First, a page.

Chronic Pain and Fermentation

Ralph Davis
BFA SC 2022

I am trans and I have chronic pain. RISD would say that I am differently abled. These factors make it difficult for doctors and specialists to tell me when I will feel better, or if I will feel better. Being trans and being in pain are often linked to one another, in ways that are flattening and often humiliating. It is familiar to feel powerless in exam rooms.

My research into fermentation began in a rigid, studious place. I wanted to see if my kombucha would react positively if it was sung to, read to, or otherwise accompanied. Thixs is because my ingrained idea of research was tied so heavily to a preposition following the word “research” itself. I knew what it was to be researched upon, researched on, researched by. I am more familiar with the role of examinee and less so with examiner.

My pain flared up when I returned to my hometown. I wasn’t sleeping well—not necessarily because of pain, but because of my preoccupation with the threat of pain. In some ways, the anticipation of pain and discomfort had become more life altering than the pain itself.

At the beginning of all of this (March), while packing our things, reconstructing our lives in different walls in different cities that didn’t love us, I was distracted by my surroundings so much that I almost didn’t notice the pain at all. Maybe it wasn’t even there. When I arrived at a place of rest, a house I half grew up in, outside of Chicago, I was confronted with a sudden lack of distraction. In some ways, it was the least distracted I have ever been. Soon, within this stimuluslessness, I had resettled, if only a nominal resettling. Every time I sat still, I became completely preoccupied with my Pain Brain. this is not right. this is not right. this is not right. It was a new pain, one that I wasn’t sure could be helped.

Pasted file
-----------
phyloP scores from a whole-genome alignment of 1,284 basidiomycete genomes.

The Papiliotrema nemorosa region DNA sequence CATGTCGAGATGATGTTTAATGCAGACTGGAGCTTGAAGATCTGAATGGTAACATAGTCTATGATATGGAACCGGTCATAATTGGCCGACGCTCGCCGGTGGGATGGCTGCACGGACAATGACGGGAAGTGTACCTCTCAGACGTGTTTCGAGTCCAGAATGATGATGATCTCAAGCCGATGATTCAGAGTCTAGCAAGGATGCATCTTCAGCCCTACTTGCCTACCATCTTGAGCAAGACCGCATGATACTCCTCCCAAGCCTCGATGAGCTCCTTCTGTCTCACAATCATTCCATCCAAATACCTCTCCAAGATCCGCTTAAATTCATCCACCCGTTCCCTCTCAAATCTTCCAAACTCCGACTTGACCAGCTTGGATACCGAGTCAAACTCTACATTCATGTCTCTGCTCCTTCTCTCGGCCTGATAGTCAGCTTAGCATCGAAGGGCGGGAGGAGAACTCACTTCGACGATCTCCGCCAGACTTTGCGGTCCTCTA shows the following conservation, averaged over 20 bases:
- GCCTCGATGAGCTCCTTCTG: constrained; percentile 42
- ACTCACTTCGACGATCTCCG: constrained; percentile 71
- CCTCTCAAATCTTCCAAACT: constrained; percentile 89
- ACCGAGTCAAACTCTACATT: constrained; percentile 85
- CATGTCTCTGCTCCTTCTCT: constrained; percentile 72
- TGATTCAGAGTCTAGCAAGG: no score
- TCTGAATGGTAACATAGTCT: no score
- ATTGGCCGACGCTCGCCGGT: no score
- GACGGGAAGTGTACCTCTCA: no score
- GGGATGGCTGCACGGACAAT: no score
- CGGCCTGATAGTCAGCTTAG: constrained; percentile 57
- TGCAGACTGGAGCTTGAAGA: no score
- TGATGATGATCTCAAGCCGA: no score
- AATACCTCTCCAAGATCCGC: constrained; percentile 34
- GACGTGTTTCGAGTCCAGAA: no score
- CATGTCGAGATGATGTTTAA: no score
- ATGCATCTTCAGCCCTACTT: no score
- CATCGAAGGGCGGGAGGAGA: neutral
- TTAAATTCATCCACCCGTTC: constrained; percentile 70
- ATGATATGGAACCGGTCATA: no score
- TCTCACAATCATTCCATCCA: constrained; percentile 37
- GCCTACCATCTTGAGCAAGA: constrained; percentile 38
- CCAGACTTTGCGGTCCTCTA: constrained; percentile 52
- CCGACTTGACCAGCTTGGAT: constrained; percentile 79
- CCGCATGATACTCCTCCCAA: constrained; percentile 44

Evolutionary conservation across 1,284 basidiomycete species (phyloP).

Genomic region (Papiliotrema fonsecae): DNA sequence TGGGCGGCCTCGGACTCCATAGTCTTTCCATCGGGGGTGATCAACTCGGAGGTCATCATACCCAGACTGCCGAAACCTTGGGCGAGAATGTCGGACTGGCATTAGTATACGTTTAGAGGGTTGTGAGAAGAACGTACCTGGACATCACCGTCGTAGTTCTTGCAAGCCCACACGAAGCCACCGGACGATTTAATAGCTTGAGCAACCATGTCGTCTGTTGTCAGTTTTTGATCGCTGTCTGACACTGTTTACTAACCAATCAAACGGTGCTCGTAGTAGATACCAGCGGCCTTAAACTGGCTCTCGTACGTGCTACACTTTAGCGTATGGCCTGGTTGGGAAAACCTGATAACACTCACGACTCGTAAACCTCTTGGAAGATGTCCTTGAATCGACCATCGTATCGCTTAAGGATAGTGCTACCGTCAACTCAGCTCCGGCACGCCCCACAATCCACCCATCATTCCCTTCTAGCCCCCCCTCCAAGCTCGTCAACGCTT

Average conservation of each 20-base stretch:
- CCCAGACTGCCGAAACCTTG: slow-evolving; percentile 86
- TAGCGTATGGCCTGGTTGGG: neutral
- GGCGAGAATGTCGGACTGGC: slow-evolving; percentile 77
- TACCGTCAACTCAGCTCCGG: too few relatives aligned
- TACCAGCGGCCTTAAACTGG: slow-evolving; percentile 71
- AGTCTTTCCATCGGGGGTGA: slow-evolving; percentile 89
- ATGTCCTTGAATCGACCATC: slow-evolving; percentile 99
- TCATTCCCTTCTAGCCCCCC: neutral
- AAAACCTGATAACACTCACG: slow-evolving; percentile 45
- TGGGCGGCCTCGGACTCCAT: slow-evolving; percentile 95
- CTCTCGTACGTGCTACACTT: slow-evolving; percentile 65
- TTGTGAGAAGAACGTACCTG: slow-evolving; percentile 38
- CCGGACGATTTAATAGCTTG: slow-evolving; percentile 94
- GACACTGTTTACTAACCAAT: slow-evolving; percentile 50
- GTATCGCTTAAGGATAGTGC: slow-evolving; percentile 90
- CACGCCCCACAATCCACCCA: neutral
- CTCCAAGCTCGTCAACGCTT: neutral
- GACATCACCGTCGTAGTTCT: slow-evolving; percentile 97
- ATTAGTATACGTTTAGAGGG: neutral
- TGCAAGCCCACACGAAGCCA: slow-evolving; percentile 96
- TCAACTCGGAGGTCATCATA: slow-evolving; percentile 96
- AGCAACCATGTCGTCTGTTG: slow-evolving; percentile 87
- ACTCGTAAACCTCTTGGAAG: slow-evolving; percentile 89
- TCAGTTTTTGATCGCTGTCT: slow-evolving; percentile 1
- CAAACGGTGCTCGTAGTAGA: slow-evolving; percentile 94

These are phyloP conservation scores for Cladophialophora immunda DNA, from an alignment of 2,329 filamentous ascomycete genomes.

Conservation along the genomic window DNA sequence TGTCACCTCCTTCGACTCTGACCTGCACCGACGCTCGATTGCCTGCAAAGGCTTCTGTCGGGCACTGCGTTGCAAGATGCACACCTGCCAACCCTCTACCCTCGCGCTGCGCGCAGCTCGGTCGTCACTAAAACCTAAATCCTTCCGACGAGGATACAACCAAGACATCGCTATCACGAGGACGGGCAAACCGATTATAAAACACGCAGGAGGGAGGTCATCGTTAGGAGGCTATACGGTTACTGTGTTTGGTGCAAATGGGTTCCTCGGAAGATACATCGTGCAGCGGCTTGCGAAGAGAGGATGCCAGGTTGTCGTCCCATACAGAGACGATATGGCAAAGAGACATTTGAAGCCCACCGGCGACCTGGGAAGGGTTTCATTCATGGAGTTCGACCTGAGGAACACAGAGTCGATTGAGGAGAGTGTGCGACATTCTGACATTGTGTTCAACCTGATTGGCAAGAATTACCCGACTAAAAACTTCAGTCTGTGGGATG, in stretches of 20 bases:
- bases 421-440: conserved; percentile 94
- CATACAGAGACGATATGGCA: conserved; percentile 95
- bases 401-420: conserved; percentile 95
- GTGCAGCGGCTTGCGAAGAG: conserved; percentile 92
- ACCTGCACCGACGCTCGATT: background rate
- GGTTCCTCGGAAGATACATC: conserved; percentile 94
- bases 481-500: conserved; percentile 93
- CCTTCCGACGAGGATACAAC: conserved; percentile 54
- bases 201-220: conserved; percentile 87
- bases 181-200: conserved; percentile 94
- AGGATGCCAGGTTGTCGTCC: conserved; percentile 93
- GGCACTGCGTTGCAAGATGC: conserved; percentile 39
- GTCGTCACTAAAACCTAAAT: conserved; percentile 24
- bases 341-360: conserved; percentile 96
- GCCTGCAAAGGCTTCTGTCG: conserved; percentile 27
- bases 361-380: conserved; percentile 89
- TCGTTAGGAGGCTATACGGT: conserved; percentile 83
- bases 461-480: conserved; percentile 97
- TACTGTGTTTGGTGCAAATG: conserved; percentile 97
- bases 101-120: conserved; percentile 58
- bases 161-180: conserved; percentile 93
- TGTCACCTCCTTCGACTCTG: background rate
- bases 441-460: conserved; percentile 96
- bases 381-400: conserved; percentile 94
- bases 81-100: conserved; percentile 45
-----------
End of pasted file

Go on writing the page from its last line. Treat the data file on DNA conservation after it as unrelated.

And this was really scary. At first, the solution to this preoccupation was to remain otherwise occupied. To make (bread) and make (jewelry) and make (paintings, meaninglessly) until I became exhausted, and then to fall into bed and close my eyes fast enough to disorient the discomfort. What was scarier was when busyness stopped working.

My mom says that the gut is the first brain, and the thing between your ears is your second. At 3 AM, on my last dose of antibiotics (which did little for my pain and less for my gut health), I ordered a scoby on eBay after minimal research—mostly just to feel the thrill of capitalism and to get that little text message from my credit card company that a charge of $7.23 had been detected from an online source.

A scoby is an acronym: a Symbiotic Culture of Bacteria and Yeast. It is a little mat of plant cells and bacteria that turns tea into kombucha, one of the best boosters of gut microbiomes. When it arrived, I felt love, which is a stupid thing to say, but that’s what happened. I felt something vague that I hadn’t since I left my family in Providence. I felt responsibility for this small disk, balancing between two walls of a plastic bag, floating in yellow liquid. I felt power too: I would decide where it would live for the rest of its life, its diet, its temperature, its food, its pain, its relationships, its fate.